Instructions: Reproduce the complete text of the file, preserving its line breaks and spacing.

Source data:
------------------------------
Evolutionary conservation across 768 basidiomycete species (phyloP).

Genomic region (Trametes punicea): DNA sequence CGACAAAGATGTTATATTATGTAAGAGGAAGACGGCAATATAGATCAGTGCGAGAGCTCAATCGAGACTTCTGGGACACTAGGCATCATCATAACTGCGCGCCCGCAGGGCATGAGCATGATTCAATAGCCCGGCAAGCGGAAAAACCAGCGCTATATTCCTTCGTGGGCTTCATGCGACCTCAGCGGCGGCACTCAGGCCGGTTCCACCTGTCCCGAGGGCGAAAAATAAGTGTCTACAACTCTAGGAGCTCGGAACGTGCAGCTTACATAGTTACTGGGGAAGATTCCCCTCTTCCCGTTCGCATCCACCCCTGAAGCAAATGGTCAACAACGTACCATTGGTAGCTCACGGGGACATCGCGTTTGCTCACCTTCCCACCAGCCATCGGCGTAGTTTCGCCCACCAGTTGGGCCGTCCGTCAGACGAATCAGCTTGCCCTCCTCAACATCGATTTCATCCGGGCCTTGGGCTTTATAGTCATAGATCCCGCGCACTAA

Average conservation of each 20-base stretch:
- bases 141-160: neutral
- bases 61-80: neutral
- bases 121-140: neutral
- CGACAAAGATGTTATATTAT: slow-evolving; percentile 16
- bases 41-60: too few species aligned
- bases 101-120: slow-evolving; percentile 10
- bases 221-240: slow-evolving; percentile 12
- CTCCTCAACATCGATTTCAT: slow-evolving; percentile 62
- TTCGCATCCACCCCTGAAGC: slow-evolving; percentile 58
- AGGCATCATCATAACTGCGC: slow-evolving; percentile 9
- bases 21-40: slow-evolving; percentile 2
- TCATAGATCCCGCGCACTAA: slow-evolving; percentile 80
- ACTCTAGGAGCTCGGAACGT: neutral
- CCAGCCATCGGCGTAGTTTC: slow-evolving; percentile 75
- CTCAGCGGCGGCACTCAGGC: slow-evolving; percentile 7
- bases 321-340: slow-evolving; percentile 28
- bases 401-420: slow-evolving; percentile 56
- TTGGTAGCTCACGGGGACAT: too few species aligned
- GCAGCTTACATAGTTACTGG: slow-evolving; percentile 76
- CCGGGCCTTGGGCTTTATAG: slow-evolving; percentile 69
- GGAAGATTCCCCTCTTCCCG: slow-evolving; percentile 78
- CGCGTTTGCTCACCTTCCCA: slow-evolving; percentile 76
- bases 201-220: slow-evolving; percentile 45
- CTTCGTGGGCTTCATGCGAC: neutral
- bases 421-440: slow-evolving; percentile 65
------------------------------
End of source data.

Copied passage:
Evolutionary conservation across 768 basidiomycete species (phyloP).

Genomic region (Trametes punicea): DNA sequence CGACAAAGATGTTATATTATGTAAGAGGAAGACGGCAATATAGATCAGTGCGAGAGCTCAATCGAGACTTCTGGGACACTAGGCATCATCATAACTGCGCGCCCGCAGGGCATGAGCATGATTCAATAGCCCGGCAAGCGGAAAAACCAGCGCTATATTCCTTCGTGGGCTTCATGCGACCTCAGCGGCGGCACTCAGGCCGGTTCCACCTGTCCCGAGGGCGAAAAATAAGTGTCTACAACTCTAGGAGCTCGGAACGTGCAGCTTACATAGTTACTGGGGAAGATTCCCCTCTTCCCGTTCGCATCCACCCCTGAAGCAAATGGTCAACAACGTACCATTGGTAGCTCACGGGGACATCGCGTTTGCTCACCTTCCCACCAGCCATCGGCGTAGTTTCGCCCACCAGTTGGGCCGTCCGTCAGACGAATCAGCTTGCCCTCCTCAACATCGATTTCATCCGGGCCTTGGGCTTTATAGTCATAGATCCCGCGCACTAA

Average conservation of each 20-base stretch:
- bases 141-160: neutral
- bases 61-80: neutral
- bases 121-140: neutral
- CGACAAAGATGTTATATTAT: slow-evolving; percentile 16
- bases 41-60: too few species aligned
- bases 101-120: slow-evolving; percentile 10
- bases 221-240: slow-evolving; percentile 12
- CTCCTCAACATCGATTTCAT: slow-evolving; percentile 62
- TTCGCATCCACCCCTGAAGC: slow-evolving; percentile 58
- AGGCATCATCATAACTGCGC: slow-evolving; percentile 9
- bases 21-40: slow-evolving; percentile 2
- TCATAGATCCCGCGCACTAA: slow-evolving; percentile 80
- ACTCTAGGAGCTCGGAACGT: neutral
- CCAGCCATCGGCGTAGTTTC: slow-evolving; percentile 75
- CTCAGCGGCGGCACTCAGGC: slow-evolving; percentile 7
- bases 321-340: slow-evolving; percentile 28
- bases 401-420: slow-evolving; percentile 56
- TTGGTAGCTCACGGGGACAT: too few species aligned
- GCAGCTTACATAGTTACTGG: slow-evolving; percentile 76
- CCGGGCCTTGGGCTTTATAG: slow-evolving; percentile 69
- GGAAGATTCCCCTCTTCCCG: slow-evolving; percentile 78
- CGCGTTTGCTCACCTTCCCA: slow-evolving; percentile 76
- bases 201-220: slow-evolving; percentile 45
- CTTCGTGGGCTTCATGCGAC: neutral
- bases 421-440: slow-evolving; percentile 65